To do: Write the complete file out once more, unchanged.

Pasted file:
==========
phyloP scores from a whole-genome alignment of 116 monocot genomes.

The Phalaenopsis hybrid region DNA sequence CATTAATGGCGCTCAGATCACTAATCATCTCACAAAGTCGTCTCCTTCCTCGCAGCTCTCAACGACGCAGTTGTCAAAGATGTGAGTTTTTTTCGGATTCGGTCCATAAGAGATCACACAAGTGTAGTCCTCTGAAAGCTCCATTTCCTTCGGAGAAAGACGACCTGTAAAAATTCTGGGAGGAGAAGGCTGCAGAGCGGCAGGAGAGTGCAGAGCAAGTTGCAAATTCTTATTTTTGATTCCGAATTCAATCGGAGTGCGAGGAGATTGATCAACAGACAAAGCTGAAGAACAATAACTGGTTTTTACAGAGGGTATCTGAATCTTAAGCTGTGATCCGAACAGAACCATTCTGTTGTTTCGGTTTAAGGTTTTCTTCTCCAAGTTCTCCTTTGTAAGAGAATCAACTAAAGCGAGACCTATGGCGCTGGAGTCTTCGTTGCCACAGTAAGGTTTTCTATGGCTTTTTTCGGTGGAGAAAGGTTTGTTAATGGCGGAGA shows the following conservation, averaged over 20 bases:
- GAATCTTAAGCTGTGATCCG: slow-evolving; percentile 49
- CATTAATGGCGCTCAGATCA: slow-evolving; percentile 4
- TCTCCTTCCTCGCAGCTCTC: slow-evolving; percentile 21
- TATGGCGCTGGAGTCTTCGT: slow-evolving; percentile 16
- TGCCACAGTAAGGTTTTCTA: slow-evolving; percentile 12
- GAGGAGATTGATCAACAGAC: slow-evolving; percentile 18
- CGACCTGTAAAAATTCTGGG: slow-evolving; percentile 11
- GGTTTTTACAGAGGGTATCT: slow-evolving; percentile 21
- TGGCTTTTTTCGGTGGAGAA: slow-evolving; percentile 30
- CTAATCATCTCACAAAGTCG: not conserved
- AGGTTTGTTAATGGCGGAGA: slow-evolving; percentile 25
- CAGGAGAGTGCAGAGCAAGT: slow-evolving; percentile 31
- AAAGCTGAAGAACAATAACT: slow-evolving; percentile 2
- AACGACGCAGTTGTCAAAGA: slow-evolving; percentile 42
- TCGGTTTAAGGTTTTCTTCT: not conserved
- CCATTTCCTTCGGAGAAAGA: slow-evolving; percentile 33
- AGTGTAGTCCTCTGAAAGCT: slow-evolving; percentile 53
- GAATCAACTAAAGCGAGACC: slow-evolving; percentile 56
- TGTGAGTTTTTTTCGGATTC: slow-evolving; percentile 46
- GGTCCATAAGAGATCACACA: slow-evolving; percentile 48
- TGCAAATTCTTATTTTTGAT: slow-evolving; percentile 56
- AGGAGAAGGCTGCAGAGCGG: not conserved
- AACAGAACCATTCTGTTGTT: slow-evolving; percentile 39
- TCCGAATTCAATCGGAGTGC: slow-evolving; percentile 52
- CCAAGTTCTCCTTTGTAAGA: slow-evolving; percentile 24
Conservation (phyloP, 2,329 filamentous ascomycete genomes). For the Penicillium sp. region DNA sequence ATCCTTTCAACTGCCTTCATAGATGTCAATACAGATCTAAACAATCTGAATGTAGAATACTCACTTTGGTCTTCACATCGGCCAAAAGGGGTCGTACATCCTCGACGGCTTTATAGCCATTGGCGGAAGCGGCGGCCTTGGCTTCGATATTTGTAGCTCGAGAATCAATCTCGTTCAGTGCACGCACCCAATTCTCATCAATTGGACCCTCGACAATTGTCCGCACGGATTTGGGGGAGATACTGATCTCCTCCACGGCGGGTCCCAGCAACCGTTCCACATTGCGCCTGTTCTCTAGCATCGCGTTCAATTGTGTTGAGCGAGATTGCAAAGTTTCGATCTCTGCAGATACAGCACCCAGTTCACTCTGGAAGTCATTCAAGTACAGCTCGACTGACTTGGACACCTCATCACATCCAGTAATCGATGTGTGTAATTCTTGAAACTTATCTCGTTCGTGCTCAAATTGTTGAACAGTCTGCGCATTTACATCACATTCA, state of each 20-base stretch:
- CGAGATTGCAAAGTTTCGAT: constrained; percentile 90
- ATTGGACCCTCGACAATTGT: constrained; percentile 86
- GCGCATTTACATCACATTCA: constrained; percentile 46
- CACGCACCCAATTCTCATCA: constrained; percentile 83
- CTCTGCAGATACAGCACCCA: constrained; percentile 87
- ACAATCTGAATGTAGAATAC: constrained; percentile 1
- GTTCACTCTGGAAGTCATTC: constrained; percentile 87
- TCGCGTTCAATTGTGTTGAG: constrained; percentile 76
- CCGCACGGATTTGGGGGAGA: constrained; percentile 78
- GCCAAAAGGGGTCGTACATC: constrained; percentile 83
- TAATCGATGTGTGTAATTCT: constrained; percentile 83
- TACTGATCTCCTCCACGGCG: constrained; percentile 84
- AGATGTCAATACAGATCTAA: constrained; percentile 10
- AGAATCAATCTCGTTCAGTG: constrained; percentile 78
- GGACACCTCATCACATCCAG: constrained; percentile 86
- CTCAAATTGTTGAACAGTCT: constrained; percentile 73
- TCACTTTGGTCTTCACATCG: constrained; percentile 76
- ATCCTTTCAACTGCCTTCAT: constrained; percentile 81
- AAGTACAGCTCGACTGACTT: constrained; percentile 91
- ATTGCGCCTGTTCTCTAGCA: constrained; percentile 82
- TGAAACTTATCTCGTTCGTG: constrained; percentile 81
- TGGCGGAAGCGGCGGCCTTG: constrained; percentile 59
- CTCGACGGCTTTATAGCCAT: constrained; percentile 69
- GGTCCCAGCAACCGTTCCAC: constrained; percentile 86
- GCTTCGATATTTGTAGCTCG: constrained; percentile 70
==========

phyloP scores from a whole-genome alignment of 116 monocot genomes.

The Phalaenopsis hybrid region DNA sequence CATTAATGGCGCTCAGATCACTAATCATCTCACAAAGTCGTCTCCTTCCTCGCAGCTCTCAACGACGCAGTTGTCAAAGATGTGAGTTTTTTTCGGATTCGGTCCATAAGAGATCACACAAGTGTAGTCCTCTGAAAGCTCCATTTCCTTCGGAGAAAGACGACCTGTAAAAATTCTGGGAGGAGAAGGCTGCAGAGCGGCAGGAGAGTGCAGAGCAAGTTGCAAATTCTTATTTTTGATTCCGAATTCAATCGGAGTGCGAGGAGATTGATCAACAGACAAAGCTGAAGAACAATAACTGGTTTTTACAGAGGGTATCTGAATCTTAAGCTGTGATCCGAACAGAACCATTCTGTTGTTTCGGTTTAAGGTTTTCTTCTCCAAGTTCTCCTTTGTAAGAGAATCAACTAAAGCGAGACCTATGGCGCTGGAGTCTTCGTTGCCACAGTAAGGTTTTCTATGGCTTTTTTCGGTGGAGAAAGGTTTGTTAATGGCGGAGA shows the following conservation, averaged over 20 bases:
- GAATCTTAAGCTGTGATCCG: slow-evolving; percentile 49
- CATTAATGGCGCTCAGATCA: slow-evolving; percentile 4
- TCTCCTTCCTCGCAGCTCTC: slow-evolving; percentile 21
- TATGGCGCTGGAGTCTTCGT: slow-evolving; percentile 16
- TGCCACAGTAAGGTTTTCTA: slow-evolving; percentile 12
- GAGGAGATTGATCAACAGAC: slow-evolving; percentile 18
- CGACCTGTAAAAATTCTGGG: slow-evolving; percentile 11
- GGTTTTTACAGAGGGTATCT: slow-evolving; percentile 21
- TGGCTTTTTTCGGTGGAGAA: slow-evolving; percentile 30
- CTAATCATCTCACAAAGTCG: not conserved
- AGGTTTGTTAATGGCGGAGA: slow-evolving; percentile 25
- CAGGAGAGTGCAGAGCAAGT: slow-evolving; percentile 31
- AAAGCTGAAGAACAATAACT: slow-evolving; percentile 2
- AACGACGCAGTTGTCAAAGA: slow-evolving; percentile 42
- TCGGTTTAAGGTTTTCTTCT: not conserved
- CCATTTCCTTCGGAGAAAGA: slow-evolving; percentile 33
- AGTGTAGTCCTCTGAAAGCT: slow-evolving; percentile 53
- GAATCAACTAAAGCGAGACC: slow-evolving; percentile 56
- TGTGAGTTTTTTTCGGATTC: slow-evolving; percentile 46
- GGTCCATAAGAGATCACACA: slow-evolving; percentile 48
- TGCAAATTCTTATTTTTGAT: slow-evolving; percentile 56
- AGGAGAAGGCTGCAGAGCGG: not conserved
- AACAGAACCATTCTGTTGTT: slow-evolving; percentile 39
- TCCGAATTCAATCGGAGTGC: slow-evolving; percentile 52
- CCAAGTTCTCCTTTGTAAGA: slow-evolving; percentile 24
Conservation (phyloP, 2,329 filamentous ascomycete genomes). For the Penicillium sp. region DNA sequence ATCCTTTCAACTGCCTTCATAGATGTCAATACAGATCTAAACAATCTGAATGTAGAATACTCACTTTGGTCTTCACATCGGCCAAAAGGGGTCGTACATCCTCGACGGCTTTATAGCCATTGGCGGAAGCGGCGGCCTTGGCTTCGATATTTGTAGCTCGAGAATCAATCTCGTTCAGTGCACGCACCCAATTCTCATCAATTGGACCCTCGACAATTGTCCGCACGGATTTGGGGGAGATACTGATCTCCTCCACGGCGGGTCCCAGCAACCGTTCCACATTGCGCCTGTTCTCTAGCATCGCGTTCAATTGTGTTGAGCGAGATTGCAAAGTTTCGATCTCTGCAGATACAGCACCCAGTTCACTCTGGAAGTCATTCAAGTACAGCTCGACTGACTTGGACACCTCATCACATCCAGTAATCGATGTGTGTAATTCTTGAAACTTATCTCGTTCGTGCTCAAATTGTTGAACAGTCTGCGCATTTACATCACATTCA, state of each 20-base stretch:
- CGAGATTGCAAAGTTTCGAT: constrained; percentile 90
- ATTGGACCCTCGACAATTGT: constrained; percentile 86
- GCGCATTTACATCACATTCA: constrained; percentile 46
- CACGCACCCAATTCTCATCA: constrained; percentile 83
- CTCTGCAGATACAGCACCCA: constrained; percentile 87
- ACAATCTGAATGTAGAATAC: constrained; percentile 1
- GTTCACTCTGGAAGTCATTC: constrained; percentile 87
- TCGCGTTCAATTGTGTTGAG: constrained; percentile 76
- CCGCACGGATTTGGGGGAGA: constrained; percentile 78
- GCCAAAAGGGGTCGTACATC: constrained; percentile 83
- TAATCGATGTGTGTAATTCT: constrained; percentile 83
- TACTGATCTCCTCCACGGCG: constrained; percentile 84
- AGATGTCAATACAGATCTAA: constrained; percentile 10
- AGAATCAATCTCGTTCAGTG: constrained; percentile 78
- GGACACCTCATCACATCCAG: constrained; percentile 86
- CTCAAATTGTTGAACAGTCT: constrained; percentile 73
- TCACTTTGGTCTTCACATCG: constrained; percentile 76
- ATCCTTTCAACTGCCTTCAT: constrained; percentile 81
- AAGTACAGCTCGACTGACTT: constrained; percentile 91
- ATTGCGCCTGTTCTCTAGCA: constrained; percentile 82
- TGAAACTTATCTCGTTCGTG: constrained; percentile 81
- TGGCGGAAGCGGCGGCCTTG: constrained; percentile 59
- CTCGACGGCTTTATAGCCAT: constrained; percentile 69
- GGTCCCAGCAACCGTTCCAC: constrained; percentile 86
- GCTTCGATATTTGTAGCTCG: constrained; percentile 70